Midgard’s pseudo-medieval societies are definitely warped by magic and non-human races—it will appeal to anyone who thinks that a Sultan of the Dragon Empire is a fine villain,  anyone who wants to sail with the minotaur corsairs or fight against gnomes who serve the Dukes of Hell. Baba Yaga plots and schemes, vampiric princes rule sections of the world, and steppe centaurs serve tsars and slaver despots. It’s a nasty place, a lot of the time, with large stretches of wilderness, forests where no one rules, land no one claims.

At the same time, players who enjoy history will see echoes of that: a ruling house with a lot of scattered holdings, an electoral kingdom of hussars and nobles, an oracle who has grown enormously wealthy. But these elements are all done with a twist, just as Planescape was done with a twist: Midgard sea-reavers are dwarves, Midgard’s tsars are pawns of greater evils, Midgard’s rivers really are haunted by the lorelei. Players have a ton of places to explore and treasures to recover.

Midgard appeals to traditional fantasy gamers who don’t want another kitchen sink campaign, and who enjoy a little more depth in their setting. The design goal is to focus on what players do in the here and now, not long-winded backstory!

Stargazer’s World:
What role will each of the three designers fill during the design phases of Midgard?

Wolfgang Baur:
The project is divided by regions. Jeff Grubb will be leading on one of the 7 regions, Brandon one or two more, I’ll take two—and the remainder are for patrons to design together with a lead designer, if they so choose. Which region will we do first? That’s up to the patrons!

The choices include the Dragon Empire, the Domains of the Princes, a wilderness region with Mythos influences, the Zobeck Crossroads, the Steppes, Trollheim, and the warring states of the Seven Cities region.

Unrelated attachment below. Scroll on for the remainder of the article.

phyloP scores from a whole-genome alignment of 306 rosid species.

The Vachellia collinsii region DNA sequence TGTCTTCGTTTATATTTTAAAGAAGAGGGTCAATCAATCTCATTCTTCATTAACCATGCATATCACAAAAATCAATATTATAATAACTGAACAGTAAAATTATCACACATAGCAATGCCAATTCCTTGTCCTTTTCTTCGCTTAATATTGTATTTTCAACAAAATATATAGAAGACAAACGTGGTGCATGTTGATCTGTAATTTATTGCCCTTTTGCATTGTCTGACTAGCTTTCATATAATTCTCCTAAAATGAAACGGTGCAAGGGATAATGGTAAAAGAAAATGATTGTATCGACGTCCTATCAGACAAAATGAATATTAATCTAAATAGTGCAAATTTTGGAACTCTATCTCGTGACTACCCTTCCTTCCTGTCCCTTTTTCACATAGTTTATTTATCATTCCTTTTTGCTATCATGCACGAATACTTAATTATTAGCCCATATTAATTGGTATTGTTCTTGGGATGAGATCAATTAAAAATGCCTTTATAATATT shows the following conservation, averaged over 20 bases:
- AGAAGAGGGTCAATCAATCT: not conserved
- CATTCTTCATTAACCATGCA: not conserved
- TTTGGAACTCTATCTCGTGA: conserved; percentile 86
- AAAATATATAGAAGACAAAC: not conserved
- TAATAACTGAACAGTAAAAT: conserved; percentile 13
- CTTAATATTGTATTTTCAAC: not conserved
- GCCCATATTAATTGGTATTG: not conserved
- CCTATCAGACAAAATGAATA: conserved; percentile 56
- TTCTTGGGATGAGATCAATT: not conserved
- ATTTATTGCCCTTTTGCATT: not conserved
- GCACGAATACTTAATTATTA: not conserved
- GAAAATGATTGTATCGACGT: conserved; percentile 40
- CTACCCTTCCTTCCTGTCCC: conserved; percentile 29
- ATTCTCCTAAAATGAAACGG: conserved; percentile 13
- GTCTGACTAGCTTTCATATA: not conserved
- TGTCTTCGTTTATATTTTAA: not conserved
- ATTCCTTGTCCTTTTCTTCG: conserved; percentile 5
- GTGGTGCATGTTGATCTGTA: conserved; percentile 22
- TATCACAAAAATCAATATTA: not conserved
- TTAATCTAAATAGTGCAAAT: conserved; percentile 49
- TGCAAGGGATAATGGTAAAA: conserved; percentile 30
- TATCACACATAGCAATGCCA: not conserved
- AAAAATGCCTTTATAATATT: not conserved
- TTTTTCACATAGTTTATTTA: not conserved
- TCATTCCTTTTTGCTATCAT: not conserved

Some of those are almost entirely blank slates for patrons and designers to create. Others (like Zobeck) have a lot of lore and prior adventure for us to streamline into a campaign setting summary.

Stargazer’s World:
How do you plan on incorporating, or not incorporting, material like Courts of the Shadowfey, Sunken Empires, etc. into the lore and presentation of the world of Midgard in the campaign setting itself?

Wolfgang Baur:
Courts and Sunken Empires and the other adventures and supplements are all part of the setting. I’d go so far as to say they’re the reason I’m doing the setting; gamers have asked for the setting to be knit together from the many hints and setting elements found in the books so far.

Stargazer’s World:
Midgard is your largest Open Design Project so far. Will you be working on smaller projects until its release, too, or will you focus exclusively on Midgard?

Wolfgang Baur:
I won’t be working on anything but this. Other experienced designers are working on other Open Design projects, and some of those will ship in spring and summer of this year: Logan Bonner’s Lost City for 4th Edition D&D, Ben McFarland’s Streets of Zobeck noir adventures for Pathfinder RPG, and the Northlands sourcebook by Dan Voyce, to name just three.

Stargazer’s World:
Do you plan to support Midgard with adventures, regional sourcebooks, etc. after its release?

Wolfgang Baur:
Absolutely! The patrons have already made two suggestions that seem like good expansions of the core setting: an intro adventure and an adventure collection are a certainty. The first of those may be announced this summer. We’ll also release the first completed region of Midgard this summer!

Stargazer’s World:
Thanks again for taking your time for this interview. The team of Stargazer’s World wish you good luck with Midgard and all your other projects! And please send our best wishes to Jeff and Brandon!

By the way, if you got interested in becoming a patron of the Midgard Campaign Setting, check out this Kobold Quarterly store page for details.

5 thoughts on “From the Kobold’s Lair”

  1. Great interview. Glad to hear that the adventures out there are at the core of this upcoming setting. I look forward to seeing how it turns out in the end. Hopefully it will get some 4e love. Also, more roaches are always welcome.

  2. I was thinking of being a Patron but with work and trying to write my own world I don't think I could give it the time it really deserves.